Kids Play Commando As Schools, Parents Let Them Take Risks to Build Decision-making

A military-style obstacle course is giving children as young as four the opportunity to take risks at a time when playground equipment is becoming less adventurous.

Schools and parents are signing children up to participate in the Tacker Attack course at Loveday in regional South Australia, sending them commando crawling through irrigation pipes, along ropes and into mud.

And despite the inevitable rope burns, scrapes and bruises, the principal at St Joseph's School in Barmera, Lee Abela, said there were no complaints from parents when he first suggested putting students through the course three years ago.

"I did wonder 'is the parent community going to think I'm crazy for doing this?' [but] we actually had a number of parents who wanted to come along for the experience as well," Mr Abela said.

The entire school now tackles the course at the start of each year to build on its nature play and risk-taking programs which have seen the inclusion of a climbing tree, hammocks and jumping pillow on school grounds.

The philosophy aimed to equip children for the type of decisions they would need to make in the real world.

Unlike modern playgrounds with soft-fall rubber and colourful plastic surfaces, the Loveday course featured chipped concrete, old tyres, ropes, grass, water and mud.

Course operator Tony Whateley designed all the obstacles and used his young nephews to test them, making sure they were neither too easy or too difficult for children.

"Playgrounds are all designed very symmetrical, so all your rungs are exactly 200mm apart - you could put a blindfold on a kid and they could go through a park," Mr Whateley said.

"I believe that making things safer is actually making kids dumber.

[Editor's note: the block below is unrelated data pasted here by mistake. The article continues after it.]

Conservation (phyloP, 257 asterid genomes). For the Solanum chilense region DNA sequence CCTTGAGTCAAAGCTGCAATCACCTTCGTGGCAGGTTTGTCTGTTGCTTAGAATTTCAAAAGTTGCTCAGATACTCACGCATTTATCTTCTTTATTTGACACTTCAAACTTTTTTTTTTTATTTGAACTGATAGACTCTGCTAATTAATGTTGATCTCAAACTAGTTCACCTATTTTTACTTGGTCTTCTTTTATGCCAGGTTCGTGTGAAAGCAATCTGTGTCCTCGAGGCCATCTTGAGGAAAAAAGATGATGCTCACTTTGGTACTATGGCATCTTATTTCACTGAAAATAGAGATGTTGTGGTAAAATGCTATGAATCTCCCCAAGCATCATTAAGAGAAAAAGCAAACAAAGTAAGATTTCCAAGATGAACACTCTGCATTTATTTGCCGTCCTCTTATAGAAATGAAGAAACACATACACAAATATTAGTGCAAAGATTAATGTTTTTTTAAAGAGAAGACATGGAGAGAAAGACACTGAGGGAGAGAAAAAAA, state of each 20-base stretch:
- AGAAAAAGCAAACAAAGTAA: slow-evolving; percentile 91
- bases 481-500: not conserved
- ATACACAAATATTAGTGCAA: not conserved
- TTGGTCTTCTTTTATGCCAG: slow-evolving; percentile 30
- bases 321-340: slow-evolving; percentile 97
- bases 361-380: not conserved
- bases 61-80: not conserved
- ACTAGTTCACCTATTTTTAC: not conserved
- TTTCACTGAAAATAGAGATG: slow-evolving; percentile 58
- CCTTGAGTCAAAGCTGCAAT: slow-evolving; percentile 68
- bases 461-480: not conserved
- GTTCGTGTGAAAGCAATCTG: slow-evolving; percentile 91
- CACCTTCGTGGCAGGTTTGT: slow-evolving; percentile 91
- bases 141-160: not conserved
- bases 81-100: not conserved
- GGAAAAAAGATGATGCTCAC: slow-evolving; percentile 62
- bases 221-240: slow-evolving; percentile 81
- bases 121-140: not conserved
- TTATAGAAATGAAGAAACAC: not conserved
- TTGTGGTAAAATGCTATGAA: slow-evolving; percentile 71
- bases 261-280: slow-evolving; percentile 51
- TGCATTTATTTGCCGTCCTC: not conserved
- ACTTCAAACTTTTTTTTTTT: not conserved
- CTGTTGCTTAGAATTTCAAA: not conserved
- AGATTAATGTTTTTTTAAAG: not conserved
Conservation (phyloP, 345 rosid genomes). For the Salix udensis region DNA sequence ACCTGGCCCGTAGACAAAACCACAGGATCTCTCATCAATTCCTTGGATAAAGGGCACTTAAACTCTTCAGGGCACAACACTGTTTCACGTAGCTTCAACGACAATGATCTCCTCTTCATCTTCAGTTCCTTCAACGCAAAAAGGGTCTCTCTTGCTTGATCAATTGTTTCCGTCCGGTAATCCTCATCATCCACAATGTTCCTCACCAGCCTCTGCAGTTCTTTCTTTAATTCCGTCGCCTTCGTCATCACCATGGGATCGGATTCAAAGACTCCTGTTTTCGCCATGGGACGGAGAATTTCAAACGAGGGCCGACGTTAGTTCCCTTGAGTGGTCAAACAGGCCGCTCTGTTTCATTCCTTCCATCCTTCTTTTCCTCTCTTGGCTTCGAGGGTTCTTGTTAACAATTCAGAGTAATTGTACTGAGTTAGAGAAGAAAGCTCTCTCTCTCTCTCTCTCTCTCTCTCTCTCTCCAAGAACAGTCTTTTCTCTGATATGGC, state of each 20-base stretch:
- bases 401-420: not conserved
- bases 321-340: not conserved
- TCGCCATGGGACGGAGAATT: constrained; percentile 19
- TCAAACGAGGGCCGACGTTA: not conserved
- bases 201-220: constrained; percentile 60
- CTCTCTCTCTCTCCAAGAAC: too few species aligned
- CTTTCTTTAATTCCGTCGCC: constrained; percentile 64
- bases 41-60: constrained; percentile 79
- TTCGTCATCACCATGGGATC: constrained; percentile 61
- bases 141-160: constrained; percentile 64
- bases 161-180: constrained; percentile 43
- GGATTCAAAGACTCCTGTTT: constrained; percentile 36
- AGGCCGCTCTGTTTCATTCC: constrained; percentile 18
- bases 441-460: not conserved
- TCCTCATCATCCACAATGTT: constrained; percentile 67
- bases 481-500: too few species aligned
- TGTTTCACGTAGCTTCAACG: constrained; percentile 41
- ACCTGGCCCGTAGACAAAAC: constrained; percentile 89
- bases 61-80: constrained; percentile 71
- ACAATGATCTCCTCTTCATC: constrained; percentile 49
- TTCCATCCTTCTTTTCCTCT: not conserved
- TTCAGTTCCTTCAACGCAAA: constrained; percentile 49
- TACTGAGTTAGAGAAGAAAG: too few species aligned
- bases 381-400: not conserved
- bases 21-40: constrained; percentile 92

Concerns over public liability and insurance costs saw the closure of the Monash Adventure Playground, designed by Riverland inventor Grant Telfer, in the 1990s.

When it reopened, its towering steel slides, seesaws, flying foxes and roller coasters had been replaced.

Mr Whateley was not prepared to let insurance costs and liability concerns stop him from offering today's generation of youngsters the type of adventures he had as a kid.

"Too often nowadays we say 'back when I was a boy...' well, I'm actually able to give that back and do what I can so the kids can do some of those things that we used to do when we were young," Mr Whateley said.

He operates the Tacker Attack course at a 3200-hectare park north-east of Adelaide.

The course attracted about 200 children from across South Australia when it hosted military-inspired challenges.

Six schools from the local area send students to the course to foster leadership, camaraderie and decision making.

The course was being expanded with a mobile version that could be packed into a truck and taken to schools outside of the Riverland.

As for the students at St Joseph's School, the opportunity to slide through mud with their friends and teachers beat the classroom any day.

"I looked like a mud monster," said Year 7 student Ruby Carter.

Fellow school captain Dylan Gilgen said the ropes were the toughest challenge.

"The majority fell off, I managed to make it somehow, I had pretty bad rope burn." But he's not complaining.

"I told (my parents) it was really fun and a great way to be with friends." Topics:

children family-and-children community-and-society primary-schools public-schools schools education history loveday-5345 nildottie-5238 swan-reach-5354 blanchetown-5357 barmera-5345 adelaide-5000 berri-5343 renmark-5341 renmark-south-5341

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